Supplies fell by 1.31 million barrels for week ended March 15, as indicated by data released by the Energy Information Administration, an arm of the U.S. Department of Energy. Imports of crude oil fell 219,000 barrels per day to amount to 7.27 million barrels per day.
The losses to inventories, which occurred for the first time in more than two months, are correlated with the West Coast slipping by almost 2.8 million barrels per day last week. But those sharp losses were tempered by an upward drive of nearly 2.4 million barrels from the Gulf Coast.
"The big draw on the West Coast offset the bullishness of the overall (crude draw) number. West Coast numbers aren't as important," research director Kyle Cooper with IAF advisors in Houston told the news source on Wednesday.
At 12:44 p.m. on Wednesday, West Texas Intermediate crude oil futures climbed 0.36 percent, a 20-cent lift to $92.46 per barrel. Brent crude oil futures climbed 0.34 percent, a 35-cent rise to $107.80 per barrel.
West Coast impacts inventory report
The 2.75 million barrel drop on the West Coast last week is the report's biggest fall, Bloomberg reports.
The drop comes after oil supplies changed in the region, which periodically are overlooked by investors and traders since the method of distributing from the are differs from the remainder of the U.S.
When not including supplies from the West Coast, inventories increased 1.44 million barrels.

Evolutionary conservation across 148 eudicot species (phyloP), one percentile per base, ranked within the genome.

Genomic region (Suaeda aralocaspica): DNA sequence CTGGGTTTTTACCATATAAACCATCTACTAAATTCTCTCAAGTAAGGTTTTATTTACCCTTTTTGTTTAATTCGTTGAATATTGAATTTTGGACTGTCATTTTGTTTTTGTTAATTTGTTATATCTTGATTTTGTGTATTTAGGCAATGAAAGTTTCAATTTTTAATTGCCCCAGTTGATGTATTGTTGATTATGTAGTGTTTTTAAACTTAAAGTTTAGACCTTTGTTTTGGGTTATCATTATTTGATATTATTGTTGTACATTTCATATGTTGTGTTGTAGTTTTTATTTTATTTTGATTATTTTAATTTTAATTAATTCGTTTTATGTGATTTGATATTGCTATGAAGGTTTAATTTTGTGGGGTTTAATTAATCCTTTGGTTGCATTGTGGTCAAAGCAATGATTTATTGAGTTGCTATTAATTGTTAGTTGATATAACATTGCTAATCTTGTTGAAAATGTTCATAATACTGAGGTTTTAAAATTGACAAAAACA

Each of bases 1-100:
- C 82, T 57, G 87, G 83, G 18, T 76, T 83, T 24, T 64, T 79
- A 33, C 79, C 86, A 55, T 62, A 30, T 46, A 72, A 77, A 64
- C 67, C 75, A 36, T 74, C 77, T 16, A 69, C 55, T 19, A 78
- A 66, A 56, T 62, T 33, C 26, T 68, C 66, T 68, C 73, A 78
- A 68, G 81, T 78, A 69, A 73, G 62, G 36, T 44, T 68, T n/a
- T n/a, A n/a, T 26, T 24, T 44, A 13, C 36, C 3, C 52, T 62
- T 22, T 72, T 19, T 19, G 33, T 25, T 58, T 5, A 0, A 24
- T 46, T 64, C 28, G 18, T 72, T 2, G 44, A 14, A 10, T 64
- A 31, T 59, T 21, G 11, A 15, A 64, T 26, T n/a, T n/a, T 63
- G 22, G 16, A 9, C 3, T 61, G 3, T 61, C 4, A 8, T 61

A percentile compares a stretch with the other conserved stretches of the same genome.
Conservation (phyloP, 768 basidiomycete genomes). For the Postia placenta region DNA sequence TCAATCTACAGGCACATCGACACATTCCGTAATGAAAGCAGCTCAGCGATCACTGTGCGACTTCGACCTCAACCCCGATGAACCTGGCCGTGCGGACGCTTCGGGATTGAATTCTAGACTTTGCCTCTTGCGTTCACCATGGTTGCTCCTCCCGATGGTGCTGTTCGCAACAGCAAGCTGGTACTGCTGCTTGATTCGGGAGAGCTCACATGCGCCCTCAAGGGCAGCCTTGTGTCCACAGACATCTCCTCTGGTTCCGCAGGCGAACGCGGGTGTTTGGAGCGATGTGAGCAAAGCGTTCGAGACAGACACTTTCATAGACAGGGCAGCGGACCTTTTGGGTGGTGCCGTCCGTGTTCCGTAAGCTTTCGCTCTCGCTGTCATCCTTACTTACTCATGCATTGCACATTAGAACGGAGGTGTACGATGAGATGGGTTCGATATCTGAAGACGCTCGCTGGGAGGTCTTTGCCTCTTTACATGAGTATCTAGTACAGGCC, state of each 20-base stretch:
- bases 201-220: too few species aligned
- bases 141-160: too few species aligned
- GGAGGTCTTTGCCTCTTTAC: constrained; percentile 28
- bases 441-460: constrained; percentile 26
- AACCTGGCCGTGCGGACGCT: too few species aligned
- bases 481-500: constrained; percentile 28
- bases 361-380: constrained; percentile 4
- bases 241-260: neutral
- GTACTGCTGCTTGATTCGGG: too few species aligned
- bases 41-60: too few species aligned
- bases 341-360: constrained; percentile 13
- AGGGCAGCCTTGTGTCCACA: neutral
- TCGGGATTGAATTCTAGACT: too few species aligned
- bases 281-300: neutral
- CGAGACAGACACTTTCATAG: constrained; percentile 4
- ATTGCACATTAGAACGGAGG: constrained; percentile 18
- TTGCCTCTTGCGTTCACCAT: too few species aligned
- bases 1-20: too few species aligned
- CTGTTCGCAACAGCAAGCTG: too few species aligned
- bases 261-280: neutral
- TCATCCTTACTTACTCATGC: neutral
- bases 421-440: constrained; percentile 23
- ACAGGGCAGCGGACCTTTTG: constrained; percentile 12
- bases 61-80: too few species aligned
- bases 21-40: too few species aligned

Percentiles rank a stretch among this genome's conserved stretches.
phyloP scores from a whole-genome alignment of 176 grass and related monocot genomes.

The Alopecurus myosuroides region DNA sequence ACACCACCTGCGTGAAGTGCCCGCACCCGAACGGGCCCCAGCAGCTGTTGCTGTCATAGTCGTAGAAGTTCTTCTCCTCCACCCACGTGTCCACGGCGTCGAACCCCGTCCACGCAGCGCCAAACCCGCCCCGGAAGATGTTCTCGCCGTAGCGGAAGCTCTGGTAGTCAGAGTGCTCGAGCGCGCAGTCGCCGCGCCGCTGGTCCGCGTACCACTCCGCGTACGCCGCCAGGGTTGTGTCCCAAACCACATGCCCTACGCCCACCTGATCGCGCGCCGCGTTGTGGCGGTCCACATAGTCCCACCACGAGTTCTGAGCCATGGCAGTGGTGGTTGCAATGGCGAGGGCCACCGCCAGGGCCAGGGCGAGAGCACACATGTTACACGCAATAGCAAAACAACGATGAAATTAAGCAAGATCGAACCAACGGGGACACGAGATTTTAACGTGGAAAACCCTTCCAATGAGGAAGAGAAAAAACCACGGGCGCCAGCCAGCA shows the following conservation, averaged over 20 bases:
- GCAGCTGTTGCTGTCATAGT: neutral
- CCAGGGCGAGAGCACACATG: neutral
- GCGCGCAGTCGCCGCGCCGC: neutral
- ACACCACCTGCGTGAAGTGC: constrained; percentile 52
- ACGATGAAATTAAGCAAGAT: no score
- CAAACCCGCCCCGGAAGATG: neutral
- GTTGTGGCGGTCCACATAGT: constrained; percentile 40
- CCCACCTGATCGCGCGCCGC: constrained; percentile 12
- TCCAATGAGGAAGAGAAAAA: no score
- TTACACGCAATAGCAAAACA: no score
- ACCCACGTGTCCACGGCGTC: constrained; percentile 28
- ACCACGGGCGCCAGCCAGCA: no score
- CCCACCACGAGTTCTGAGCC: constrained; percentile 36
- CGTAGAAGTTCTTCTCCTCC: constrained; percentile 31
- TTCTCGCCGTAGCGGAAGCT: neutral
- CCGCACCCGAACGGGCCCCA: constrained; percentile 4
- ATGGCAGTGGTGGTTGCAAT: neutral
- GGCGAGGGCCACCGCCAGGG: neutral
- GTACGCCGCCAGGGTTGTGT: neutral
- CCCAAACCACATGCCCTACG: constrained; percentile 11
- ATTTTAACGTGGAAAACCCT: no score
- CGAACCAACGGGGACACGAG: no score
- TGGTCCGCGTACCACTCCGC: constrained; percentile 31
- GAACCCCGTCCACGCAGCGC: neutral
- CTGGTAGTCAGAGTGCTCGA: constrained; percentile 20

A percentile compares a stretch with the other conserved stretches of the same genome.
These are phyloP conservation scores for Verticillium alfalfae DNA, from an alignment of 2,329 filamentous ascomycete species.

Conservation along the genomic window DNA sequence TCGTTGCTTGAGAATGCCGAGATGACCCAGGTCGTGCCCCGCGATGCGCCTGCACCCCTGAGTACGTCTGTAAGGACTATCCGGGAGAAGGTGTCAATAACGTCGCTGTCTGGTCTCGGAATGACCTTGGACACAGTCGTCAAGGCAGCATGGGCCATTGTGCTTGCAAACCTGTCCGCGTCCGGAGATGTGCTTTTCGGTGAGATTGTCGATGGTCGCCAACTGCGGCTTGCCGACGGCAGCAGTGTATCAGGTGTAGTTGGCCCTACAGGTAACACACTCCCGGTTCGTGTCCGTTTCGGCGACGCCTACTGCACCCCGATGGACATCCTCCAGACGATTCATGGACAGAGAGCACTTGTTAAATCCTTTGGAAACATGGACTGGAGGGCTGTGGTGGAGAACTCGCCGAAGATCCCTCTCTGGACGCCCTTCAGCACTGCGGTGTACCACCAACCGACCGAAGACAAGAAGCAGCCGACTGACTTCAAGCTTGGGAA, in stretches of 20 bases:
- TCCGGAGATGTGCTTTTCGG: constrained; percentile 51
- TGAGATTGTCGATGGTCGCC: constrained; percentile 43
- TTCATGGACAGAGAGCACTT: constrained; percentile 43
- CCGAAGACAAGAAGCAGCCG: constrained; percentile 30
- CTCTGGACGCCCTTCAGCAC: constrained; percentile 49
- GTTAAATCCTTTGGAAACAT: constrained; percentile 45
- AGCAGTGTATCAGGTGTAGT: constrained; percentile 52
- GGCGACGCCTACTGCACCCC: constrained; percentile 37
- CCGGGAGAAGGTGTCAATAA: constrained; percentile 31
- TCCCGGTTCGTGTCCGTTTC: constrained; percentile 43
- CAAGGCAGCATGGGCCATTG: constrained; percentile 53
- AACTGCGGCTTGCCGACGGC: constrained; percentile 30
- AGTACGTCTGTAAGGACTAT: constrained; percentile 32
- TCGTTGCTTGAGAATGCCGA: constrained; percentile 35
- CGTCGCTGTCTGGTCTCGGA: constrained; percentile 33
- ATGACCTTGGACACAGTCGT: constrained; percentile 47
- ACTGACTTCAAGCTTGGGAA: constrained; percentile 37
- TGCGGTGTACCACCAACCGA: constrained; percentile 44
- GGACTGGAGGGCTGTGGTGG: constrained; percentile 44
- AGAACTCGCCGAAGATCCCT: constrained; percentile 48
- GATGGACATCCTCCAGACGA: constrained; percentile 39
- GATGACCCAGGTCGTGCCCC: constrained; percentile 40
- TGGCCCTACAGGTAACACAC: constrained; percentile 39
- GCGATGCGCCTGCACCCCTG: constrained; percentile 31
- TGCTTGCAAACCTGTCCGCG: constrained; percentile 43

"If you take out West Coast, inventories actually had a build," commodity fund manager Tariq Zahir with Tyche Capital Advisors in New York told the news source on Wednesday. "Over all, it's a mixed report. Demand is still pretty weak."
Euro debt crisis impacts crude oil futures
The price of crude oil also is impacted by troubles in the euro zone with Cyprus, whose leadership voted on Tuesday against Cyprus nationals having to pay a tax on bank deposits as a condition for disbursal of emergency bailout aid approved last weekend.
Finance ministers from the euro zone included that tax as a condition to implementing the bailout.
The euro zone, which accounted for roughly 16 percent of the globe's demand of oil in 2011, was believed to be emerging from the shadow of the sovereign debt crisis. The scourge attacked member nations' banks, markets and public finance systems for three-plus years.
But the situation with Cyprus has re-awakened concerns.
"Oil is going back and forth on the Cyprus situation," senior market analyst Phil Flynn with the Price Futures Group in Chicago told Bloomberg on Wednesday.
China eyes Afghanistan production
The Wall Street Journal reports the largest oil company in China is aiming to begin commercial production of crude oil in Afghanistan.
The China National Petroleum Corporation is forecast to see production from Northern Afghanistan wells climb to 25,000 barrels per day by the end of this year, Afghanistan Mine Minister Wahidullah Shahrani told the news source.
He noted that production has the likelihood of rising to 40,000 per day next year, noting the crude oil initially will be shipped with the assistance of trucks. It is projected to pass through a northern neighbor of Afghanistan as well, but he did not state whether that would be Turkmenistan, Uzbekistan or Tajikstan.
"The wells are ready for production," the minister told the news source. "If we complete negotiations with our northern neighbor in the next two to three weeks, then production of the crude will begin with an initial 5,000 barrels."
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